Efforts are underway in the Texas legislature to prohibit cities from enforcing tree saving ordinances in the Extraterritorial Jurisdictions (called ETJs). If the proposed legislation is passed, Austin’s efforts to protect trees in the outer rim of the city may be nullified.
According to a story in the Austin American-Statesman, the two cities that would be impacted the most would be Austin and San Antonio which both have existing protections in the city-level laws to prevent clear cutting to avoid soil erosion and to maintain some of the natural beauty of the land when developers come in to build. Of course, saving trees is more expensive than clear cutting, which is why some builders and developers are speaking out in favor of the new legislation. Currently, Austin’s rules require developers building a subdivision to get a permit before clearing vegetation that could lead to soil erosion.
The question comes down to protecting the environment versus protecting personal property rights. Recently, other efforts have been made to increase the protection of personal property rights including an important piece of legislation that is pending regarding eminent domain. In this case, however, only a few people would be impacted. Sen. Kirk Watson (D-Austin) is trying to add language to the bill that would exempt Austin from the new rule, though it is unsure whether he will be able to succeed in that effort.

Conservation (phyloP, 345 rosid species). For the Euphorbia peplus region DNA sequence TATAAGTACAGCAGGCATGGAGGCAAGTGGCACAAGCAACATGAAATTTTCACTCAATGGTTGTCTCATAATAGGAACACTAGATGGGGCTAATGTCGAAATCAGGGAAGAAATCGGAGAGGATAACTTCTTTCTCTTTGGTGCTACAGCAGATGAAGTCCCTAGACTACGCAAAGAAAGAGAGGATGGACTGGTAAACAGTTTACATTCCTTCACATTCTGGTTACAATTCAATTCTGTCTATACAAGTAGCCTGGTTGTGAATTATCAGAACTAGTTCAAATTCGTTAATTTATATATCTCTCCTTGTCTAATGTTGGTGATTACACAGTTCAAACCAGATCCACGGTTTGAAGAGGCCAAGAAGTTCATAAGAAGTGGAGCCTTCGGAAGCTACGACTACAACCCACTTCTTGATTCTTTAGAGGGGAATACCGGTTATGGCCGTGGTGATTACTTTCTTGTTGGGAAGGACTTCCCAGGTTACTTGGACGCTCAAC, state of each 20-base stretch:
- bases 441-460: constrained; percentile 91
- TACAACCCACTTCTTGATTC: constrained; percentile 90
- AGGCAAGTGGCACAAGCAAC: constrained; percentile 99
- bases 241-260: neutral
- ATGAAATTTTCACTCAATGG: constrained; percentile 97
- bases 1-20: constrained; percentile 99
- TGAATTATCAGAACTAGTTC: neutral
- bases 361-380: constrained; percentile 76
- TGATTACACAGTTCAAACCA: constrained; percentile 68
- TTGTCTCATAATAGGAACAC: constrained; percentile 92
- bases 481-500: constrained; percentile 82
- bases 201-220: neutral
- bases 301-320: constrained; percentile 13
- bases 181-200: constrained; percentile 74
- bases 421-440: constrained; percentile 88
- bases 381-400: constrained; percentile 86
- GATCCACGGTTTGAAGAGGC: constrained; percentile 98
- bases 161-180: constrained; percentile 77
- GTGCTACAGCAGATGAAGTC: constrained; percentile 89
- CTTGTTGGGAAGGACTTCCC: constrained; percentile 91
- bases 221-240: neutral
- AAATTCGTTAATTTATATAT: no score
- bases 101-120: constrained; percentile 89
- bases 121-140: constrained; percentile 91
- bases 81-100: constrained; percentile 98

Another tree-related bill that has been filed in the current Texas legislative session seeks to reduce or remove fees for improperly cutting down trees, which would counter Austin’s recent ordinances to fine those who cut down any of Austin’s oldest and largest trees. It remains to be seen if either measure has the support to make it’s way to the Governor’s desk, but the fight for ETJ rules appears to have strong backing.
Stayed tuned for further information about this measure that is important to the real estate industry in Texas, and especially in Austin.